[0030] For purposes of this disclosure, the term "color" is used interchangeably with the term "spectrum." However, the term "color" generally is used to refer primarily to a property of radiation that is perceivable by an observer (although this usage is not intended to limit the scope of this term). Accordingly, the terms "different colors" implicitly refer to multiple spectra having different wavelength components and/or bandwidths. It also should be appreciated that the term "color" may be used in connection with both white and non-white light.

[0031] The term "lighting unit" is used herein to refer to an apparatus including one or more light sources of same or different types. A given lighting unit may have any one of a variety of mounting arrangements for the light source(s), enclosure/housing arrangements and shapes, and/or electrical and mechanical connection configurations. Additionally, a given lighting unit optionally may be associated with (e.g., include, be coupled to and/or packaged together with) various other components (e.g., control circuitry, which may include one or more drivers) relating to the operation of the light source(s). An "LED-based lighting unit" refers to a lighting unit that includes one or more LED light sources as discussed above, alone or in combination with other non LED light sources.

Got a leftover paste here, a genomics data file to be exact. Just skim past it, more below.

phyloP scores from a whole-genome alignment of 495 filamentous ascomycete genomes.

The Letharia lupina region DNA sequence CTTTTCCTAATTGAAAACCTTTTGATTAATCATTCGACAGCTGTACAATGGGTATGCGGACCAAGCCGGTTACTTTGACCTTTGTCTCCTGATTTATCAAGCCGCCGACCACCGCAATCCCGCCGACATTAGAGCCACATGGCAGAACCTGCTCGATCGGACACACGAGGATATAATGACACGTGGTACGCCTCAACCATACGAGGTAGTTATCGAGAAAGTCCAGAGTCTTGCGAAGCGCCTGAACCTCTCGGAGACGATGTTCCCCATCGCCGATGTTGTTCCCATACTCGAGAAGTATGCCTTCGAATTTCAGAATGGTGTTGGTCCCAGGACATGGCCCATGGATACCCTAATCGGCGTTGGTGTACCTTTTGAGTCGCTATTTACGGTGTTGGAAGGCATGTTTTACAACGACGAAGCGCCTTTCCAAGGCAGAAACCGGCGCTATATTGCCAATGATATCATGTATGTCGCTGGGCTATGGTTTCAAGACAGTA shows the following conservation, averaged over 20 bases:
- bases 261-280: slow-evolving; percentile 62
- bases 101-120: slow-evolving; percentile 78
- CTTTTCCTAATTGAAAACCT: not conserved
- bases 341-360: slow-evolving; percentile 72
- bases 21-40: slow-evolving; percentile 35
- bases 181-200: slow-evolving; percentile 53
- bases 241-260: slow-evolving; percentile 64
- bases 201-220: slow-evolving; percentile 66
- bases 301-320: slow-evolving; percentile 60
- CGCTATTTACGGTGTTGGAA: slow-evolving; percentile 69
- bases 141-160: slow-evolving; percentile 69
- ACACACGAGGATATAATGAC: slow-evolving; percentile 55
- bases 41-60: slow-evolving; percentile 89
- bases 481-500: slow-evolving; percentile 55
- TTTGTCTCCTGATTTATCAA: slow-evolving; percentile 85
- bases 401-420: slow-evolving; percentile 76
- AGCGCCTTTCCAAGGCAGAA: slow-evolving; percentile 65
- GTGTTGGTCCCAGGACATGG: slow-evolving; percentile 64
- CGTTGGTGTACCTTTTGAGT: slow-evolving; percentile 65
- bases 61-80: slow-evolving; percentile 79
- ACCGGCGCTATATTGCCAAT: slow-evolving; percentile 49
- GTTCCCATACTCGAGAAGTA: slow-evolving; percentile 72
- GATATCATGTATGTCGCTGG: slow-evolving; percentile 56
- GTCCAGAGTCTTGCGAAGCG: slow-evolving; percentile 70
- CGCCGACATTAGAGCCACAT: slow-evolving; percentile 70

[0032] The term "driver" is used herein generally to refer to an apparatus for receiving input power for supplying that power in a format to one or more light sources to cause the light source(s) to produce light. In particular, an "LED driver" refers to an apparatus for receiving input power and supplying that power to a load of one or more LED light sources including one or more LEDs as discussed above to cause the one or more LED light sources to produce light.

[0033] The term "controller" is used herein generally to describe various apparatus relating to the operation of one or more light sources. A controller can be implemented in numerous ways (e.g., such as with dedicated hardware) to perform various functions discussed herein. A "processor" is one example of a controller which employs one or more microprocessors that may be programmed using software (e.g., microcode) to perform various functions discussed herein. A controller may be implemented with or without employing a processor, and also may be implemented as a combination of dedicated hardware to perform some functions and a processor (e.g., one or more programmed microprocessors and associated circuitry) to perform other functions. Examples of controller components that may be employed in various embodiments of the present disclosure include, but are not limited to, conventional microprocessors, application specific integrated circuits (ASICs), and field-programmable gate arrays (FPGAs).